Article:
There are new semantic elements in HTML5 with names like
header, article, and
nav. But the screen readers haven’t quite caught up with the element names yet. The most recent test results I’ve seen on how various browsers and screen readers handle the new HTML5 semantic elements can be found at Accessible Culture.
When we talk about accessibility, we stress how using the correct HTML tag to format something is accessibility Rule Number One. The reason is that most HTML tags are self-describing – the tag itself describes the semantic underpinning of the content it’s used to format. For example, tags like
blockquote add meaning, semantic meaning, into the markup.
But what if the device you are using to get the content doesn’t recognize the semantics of an element like
section? You can add an attribute to the element that provides information that most assistive technology devices do recognize. The attributes I’m talking about describe ARIA roles. Here are a few example of new HTML5 semantic elements with ARIA roles.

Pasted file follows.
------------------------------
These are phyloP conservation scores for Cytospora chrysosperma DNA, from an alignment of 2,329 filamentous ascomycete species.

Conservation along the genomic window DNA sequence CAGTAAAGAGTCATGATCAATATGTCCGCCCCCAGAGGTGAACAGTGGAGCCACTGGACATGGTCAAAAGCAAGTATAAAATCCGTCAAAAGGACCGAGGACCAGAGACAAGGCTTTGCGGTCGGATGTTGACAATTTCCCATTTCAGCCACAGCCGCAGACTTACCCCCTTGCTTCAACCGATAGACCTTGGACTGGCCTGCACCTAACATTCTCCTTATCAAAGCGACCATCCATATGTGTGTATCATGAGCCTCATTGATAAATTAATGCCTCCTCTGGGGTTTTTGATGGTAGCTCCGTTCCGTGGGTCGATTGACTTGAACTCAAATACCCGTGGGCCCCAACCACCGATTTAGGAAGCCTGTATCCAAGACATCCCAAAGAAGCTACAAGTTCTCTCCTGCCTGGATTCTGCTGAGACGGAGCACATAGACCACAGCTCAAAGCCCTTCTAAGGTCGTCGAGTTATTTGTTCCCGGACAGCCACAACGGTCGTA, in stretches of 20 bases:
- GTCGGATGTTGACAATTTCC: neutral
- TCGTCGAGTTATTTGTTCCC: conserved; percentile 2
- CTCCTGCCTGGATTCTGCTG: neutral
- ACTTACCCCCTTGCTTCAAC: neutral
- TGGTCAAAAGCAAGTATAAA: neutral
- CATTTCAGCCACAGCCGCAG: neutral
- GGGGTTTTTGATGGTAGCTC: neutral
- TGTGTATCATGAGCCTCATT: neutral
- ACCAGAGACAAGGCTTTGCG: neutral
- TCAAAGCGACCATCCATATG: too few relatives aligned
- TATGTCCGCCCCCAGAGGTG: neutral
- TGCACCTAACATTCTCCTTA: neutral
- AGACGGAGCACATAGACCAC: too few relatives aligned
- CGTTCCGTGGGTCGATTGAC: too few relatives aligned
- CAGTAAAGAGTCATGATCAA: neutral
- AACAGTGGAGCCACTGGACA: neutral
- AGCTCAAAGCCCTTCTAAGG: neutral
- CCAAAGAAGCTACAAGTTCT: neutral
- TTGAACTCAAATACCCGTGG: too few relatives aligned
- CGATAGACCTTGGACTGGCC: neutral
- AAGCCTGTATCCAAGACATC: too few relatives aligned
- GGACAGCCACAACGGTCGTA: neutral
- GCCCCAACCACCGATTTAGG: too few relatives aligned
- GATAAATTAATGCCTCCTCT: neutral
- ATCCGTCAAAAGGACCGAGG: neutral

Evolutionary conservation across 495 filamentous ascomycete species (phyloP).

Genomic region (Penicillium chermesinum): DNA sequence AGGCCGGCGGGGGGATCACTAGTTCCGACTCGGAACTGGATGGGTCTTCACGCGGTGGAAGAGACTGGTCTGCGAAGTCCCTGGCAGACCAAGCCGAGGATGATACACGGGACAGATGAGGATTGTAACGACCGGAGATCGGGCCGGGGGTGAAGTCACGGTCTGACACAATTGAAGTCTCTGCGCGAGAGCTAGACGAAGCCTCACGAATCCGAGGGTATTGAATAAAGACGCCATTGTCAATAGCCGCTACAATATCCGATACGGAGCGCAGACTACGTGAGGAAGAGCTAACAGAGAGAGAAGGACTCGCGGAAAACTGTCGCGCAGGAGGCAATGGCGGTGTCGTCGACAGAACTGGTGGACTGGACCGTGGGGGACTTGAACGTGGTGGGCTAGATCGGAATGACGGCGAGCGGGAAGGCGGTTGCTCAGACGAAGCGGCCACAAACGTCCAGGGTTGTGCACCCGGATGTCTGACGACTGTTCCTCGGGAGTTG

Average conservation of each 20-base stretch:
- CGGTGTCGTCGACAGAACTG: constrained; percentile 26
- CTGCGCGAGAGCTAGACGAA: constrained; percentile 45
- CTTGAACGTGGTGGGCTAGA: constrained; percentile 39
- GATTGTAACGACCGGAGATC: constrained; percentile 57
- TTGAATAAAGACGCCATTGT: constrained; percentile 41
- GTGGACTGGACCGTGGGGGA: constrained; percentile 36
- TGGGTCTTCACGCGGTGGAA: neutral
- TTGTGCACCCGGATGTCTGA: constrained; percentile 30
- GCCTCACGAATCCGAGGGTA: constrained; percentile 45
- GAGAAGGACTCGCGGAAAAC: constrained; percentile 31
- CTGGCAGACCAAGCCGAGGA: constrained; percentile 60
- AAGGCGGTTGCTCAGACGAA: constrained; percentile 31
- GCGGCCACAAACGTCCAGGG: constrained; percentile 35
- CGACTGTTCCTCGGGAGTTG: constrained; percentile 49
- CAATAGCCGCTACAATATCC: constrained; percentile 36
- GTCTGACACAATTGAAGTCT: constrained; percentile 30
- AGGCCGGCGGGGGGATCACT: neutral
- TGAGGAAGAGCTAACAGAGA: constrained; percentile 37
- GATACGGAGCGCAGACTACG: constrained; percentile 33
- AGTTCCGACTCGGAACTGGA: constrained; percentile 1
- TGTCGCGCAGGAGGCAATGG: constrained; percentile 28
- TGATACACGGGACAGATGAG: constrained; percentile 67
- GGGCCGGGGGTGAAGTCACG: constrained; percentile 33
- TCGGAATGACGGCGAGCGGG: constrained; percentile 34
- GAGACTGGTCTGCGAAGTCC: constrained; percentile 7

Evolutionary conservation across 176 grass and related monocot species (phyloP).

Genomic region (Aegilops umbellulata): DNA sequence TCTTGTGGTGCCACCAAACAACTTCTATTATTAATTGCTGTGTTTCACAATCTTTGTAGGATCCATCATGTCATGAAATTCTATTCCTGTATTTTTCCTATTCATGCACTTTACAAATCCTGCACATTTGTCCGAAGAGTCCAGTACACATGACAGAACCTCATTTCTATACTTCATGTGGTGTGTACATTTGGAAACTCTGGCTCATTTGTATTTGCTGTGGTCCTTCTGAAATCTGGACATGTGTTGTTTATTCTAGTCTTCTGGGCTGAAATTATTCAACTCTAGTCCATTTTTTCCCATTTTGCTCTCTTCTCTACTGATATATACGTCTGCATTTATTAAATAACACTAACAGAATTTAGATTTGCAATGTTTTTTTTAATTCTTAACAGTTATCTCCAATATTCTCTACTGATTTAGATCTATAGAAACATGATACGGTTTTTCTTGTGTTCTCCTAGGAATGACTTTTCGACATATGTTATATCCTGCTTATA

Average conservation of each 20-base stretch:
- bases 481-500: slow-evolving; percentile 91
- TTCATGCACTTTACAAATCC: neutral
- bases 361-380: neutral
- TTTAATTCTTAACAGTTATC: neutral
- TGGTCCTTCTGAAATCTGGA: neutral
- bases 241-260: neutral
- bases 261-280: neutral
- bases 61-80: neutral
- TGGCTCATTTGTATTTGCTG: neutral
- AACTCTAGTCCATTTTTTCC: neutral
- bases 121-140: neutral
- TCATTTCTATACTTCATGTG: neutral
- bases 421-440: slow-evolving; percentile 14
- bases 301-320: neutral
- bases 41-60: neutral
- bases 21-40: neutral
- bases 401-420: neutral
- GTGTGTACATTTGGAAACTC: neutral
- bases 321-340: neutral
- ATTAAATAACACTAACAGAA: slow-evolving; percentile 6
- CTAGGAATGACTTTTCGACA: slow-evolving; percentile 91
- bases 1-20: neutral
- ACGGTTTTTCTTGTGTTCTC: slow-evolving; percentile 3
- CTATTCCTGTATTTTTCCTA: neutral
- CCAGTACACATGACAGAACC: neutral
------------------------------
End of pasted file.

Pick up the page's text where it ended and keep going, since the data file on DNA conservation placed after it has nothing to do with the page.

What are the possible ARIA roles you can use with the new HTML5 semantic elements? The most useful for the situations I’m talking about are the “landmark” roles:
Screen readers have a pretty good track record with ARIA roles. Adding them to HTML5 markup (or any version of HTML prior to HTML5 as well) adds meaningful help for people using assistive technology.
One way to fill the time before screen readers are updated to recognize the new semantic elements is to make sure you include ARIA roles in your markup.